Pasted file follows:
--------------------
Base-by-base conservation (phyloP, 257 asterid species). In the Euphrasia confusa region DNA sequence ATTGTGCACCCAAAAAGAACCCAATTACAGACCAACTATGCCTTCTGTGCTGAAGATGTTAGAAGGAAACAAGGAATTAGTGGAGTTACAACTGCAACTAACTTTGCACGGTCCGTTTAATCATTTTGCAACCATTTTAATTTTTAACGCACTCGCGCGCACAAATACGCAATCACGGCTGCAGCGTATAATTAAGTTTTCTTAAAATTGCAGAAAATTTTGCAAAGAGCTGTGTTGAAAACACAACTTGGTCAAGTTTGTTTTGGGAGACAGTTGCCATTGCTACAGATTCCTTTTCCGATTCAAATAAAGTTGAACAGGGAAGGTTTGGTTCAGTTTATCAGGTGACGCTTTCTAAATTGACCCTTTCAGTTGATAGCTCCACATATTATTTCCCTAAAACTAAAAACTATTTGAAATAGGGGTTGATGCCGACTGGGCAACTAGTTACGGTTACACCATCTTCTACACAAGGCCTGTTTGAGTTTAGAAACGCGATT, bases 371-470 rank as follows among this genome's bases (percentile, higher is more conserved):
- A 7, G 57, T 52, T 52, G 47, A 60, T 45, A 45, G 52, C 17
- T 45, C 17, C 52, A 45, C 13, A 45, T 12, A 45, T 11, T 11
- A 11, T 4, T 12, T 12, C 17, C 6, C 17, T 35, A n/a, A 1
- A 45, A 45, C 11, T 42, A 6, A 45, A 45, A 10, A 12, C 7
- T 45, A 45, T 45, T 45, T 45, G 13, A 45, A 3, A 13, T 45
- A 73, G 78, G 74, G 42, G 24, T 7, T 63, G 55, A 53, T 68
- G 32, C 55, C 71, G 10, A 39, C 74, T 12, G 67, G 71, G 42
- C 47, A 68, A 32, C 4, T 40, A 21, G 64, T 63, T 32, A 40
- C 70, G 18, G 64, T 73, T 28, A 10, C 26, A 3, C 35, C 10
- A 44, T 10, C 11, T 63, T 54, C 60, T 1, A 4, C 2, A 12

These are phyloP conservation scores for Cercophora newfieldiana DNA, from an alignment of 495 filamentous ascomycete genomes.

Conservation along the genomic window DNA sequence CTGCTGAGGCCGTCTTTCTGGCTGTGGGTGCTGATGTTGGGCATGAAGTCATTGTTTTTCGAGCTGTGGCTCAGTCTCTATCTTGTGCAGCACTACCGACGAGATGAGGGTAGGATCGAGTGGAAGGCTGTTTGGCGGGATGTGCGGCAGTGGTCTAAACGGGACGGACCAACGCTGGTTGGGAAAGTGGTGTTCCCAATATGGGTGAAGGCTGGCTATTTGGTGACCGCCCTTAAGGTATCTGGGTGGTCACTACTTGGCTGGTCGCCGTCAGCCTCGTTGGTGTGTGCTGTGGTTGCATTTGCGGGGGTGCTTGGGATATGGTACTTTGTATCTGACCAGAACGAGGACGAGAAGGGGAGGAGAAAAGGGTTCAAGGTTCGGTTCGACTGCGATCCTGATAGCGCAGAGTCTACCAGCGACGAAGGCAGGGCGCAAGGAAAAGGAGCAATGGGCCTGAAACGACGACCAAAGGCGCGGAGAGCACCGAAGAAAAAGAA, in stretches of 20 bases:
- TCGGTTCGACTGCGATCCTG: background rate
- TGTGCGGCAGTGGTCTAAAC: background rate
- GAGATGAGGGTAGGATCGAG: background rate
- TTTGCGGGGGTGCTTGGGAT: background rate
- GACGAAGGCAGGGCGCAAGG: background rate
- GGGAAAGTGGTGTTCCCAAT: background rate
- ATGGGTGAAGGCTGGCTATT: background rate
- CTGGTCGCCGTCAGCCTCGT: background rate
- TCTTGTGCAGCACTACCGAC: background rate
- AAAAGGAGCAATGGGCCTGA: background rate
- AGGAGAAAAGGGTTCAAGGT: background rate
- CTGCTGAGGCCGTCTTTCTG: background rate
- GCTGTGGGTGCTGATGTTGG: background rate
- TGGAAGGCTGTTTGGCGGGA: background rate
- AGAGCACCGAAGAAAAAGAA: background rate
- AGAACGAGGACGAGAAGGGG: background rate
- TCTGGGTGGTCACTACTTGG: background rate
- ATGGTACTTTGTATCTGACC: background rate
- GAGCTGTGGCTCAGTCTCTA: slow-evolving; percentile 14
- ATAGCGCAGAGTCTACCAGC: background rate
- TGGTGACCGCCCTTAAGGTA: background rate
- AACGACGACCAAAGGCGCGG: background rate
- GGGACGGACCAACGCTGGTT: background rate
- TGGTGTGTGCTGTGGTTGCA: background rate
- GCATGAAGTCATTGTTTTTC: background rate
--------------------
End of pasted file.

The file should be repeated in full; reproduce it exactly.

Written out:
Base-by-base conservation (phyloP, 257 asterid species). In the Euphrasia confusa region DNA sequence ATTGTGCACCCAAAAAGAACCCAATTACAGACCAACTATGCCTTCTGTGCTGAAGATGTTAGAAGGAAACAAGGAATTAGTGGAGTTACAACTGCAACTAACTTTGCACGGTCCGTTTAATCATTTTGCAACCATTTTAATTTTTAACGCACTCGCGCGCACAAATACGCAATCACGGCTGCAGCGTATAATTAAGTTTTCTTAAAATTGCAGAAAATTTTGCAAAGAGCTGTGTTGAAAACACAACTTGGTCAAGTTTGTTTTGGGAGACAGTTGCCATTGCTACAGATTCCTTTTCCGATTCAAATAAAGTTGAACAGGGAAGGTTTGGTTCAGTTTATCAGGTGACGCTTTCTAAATTGACCCTTTCAGTTGATAGCTCCACATATTATTTCCCTAAAACTAAAAACTATTTGAAATAGGGGTTGATGCCGACTGGGCAACTAGTTACGGTTACACCATCTTCTACACAAGGCCTGTTTGAGTTTAGAAACGCGATT, bases 371-470 rank as follows among this genome's bases (percentile, higher is more conserved):
- A 7, G 57, T 52, T 52, G 47, A 60, T 45, A 45, G 52, C 17
- T 45, C 17, C 52, A 45, C 13, A 45, T 12, A 45, T 11, T 11
- A 11, T 4, T 12, T 12, C 17, C 6, C 17, T 35, A n/a, A 1
- A 45, A 45, C 11, T 42, A 6, A 45, A 45, A 10, A 12, C 7
- T 45, A 45, T 45, T 45, T 45, G 13, A 45, A 3, A 13, T 45
- A 73, G 78, G 74, G 42, G 24, T 7, T 63, G 55, A 53, T 68
- G 32, C 55, C 71, G 10, A 39, C 74, T 12, G 67, G 71, G 42
- C 47, A 68, A 32, C 4, T 40, A 21, G 64, T 63, T 32, A 40
- C 70, G 18, G 64, T 73, T 28, A 10, C 26, A 3, C 35, C 10
- A 44, T 10, C 11, T 63, T 54, C 60, T 1, A 4, C 2, A 12

These are phyloP conservation scores for Cercophora newfieldiana DNA, from an alignment of 495 filamentous ascomycete genomes.

Conservation along the genomic window DNA sequence CTGCTGAGGCCGTCTTTCTGGCTGTGGGTGCTGATGTTGGGCATGAAGTCATTGTTTTTCGAGCTGTGGCTCAGTCTCTATCTTGTGCAGCACTACCGACGAGATGAGGGTAGGATCGAGTGGAAGGCTGTTTGGCGGGATGTGCGGCAGTGGTCTAAACGGGACGGACCAACGCTGGTTGGGAAAGTGGTGTTCCCAATATGGGTGAAGGCTGGCTATTTGGTGACCGCCCTTAAGGTATCTGGGTGGTCACTACTTGGCTGGTCGCCGTCAGCCTCGTTGGTGTGTGCTGTGGTTGCATTTGCGGGGGTGCTTGGGATATGGTACTTTGTATCTGACCAGAACGAGGACGAGAAGGGGAGGAGAAAAGGGTTCAAGGTTCGGTTCGACTGCGATCCTGATAGCGCAGAGTCTACCAGCGACGAAGGCAGGGCGCAAGGAAAAGGAGCAATGGGCCTGAAACGACGACCAAAGGCGCGGAGAGCACCGAAGAAAAAGAA, in stretches of 20 bases:
- TCGGTTCGACTGCGATCCTG: background rate
- TGTGCGGCAGTGGTCTAAAC: background rate
- GAGATGAGGGTAGGATCGAG: background rate
- TTTGCGGGGGTGCTTGGGAT: background rate
- GACGAAGGCAGGGCGCAAGG: background rate
- GGGAAAGTGGTGTTCCCAAT: background rate
- ATGGGTGAAGGCTGGCTATT: background rate
- CTGGTCGCCGTCAGCCTCGT: background rate
- TCTTGTGCAGCACTACCGAC: background rate
- AAAAGGAGCAATGGGCCTGA: background rate
- AGGAGAAAAGGGTTCAAGGT: background rate
- CTGCTGAGGCCGTCTTTCTG: background rate
- GCTGTGGGTGCTGATGTTGG: background rate
- TGGAAGGCTGTTTGGCGGGA: background rate
- AGAGCACCGAAGAAAAAGAA: background rate
- AGAACGAGGACGAGAAGGGG: background rate
- TCTGGGTGGTCACTACTTGG: background rate
- ATGGTACTTTGTATCTGACC: background rate
- GAGCTGTGGCTCAGTCTCTA: slow-evolving; percentile 14
- ATAGCGCAGAGTCTACCAGC: background rate
- TGGTGACCGCCCTTAAGGTA: background rate
- AACGACGACCAAAGGCGCGG: background rate
- GGGACGGACCAACGCTGGTT: background rate
- TGGTGTGTGCTGTGGTTGCA: background rate
- GCATGAAGTCATTGTTTTTC: background rate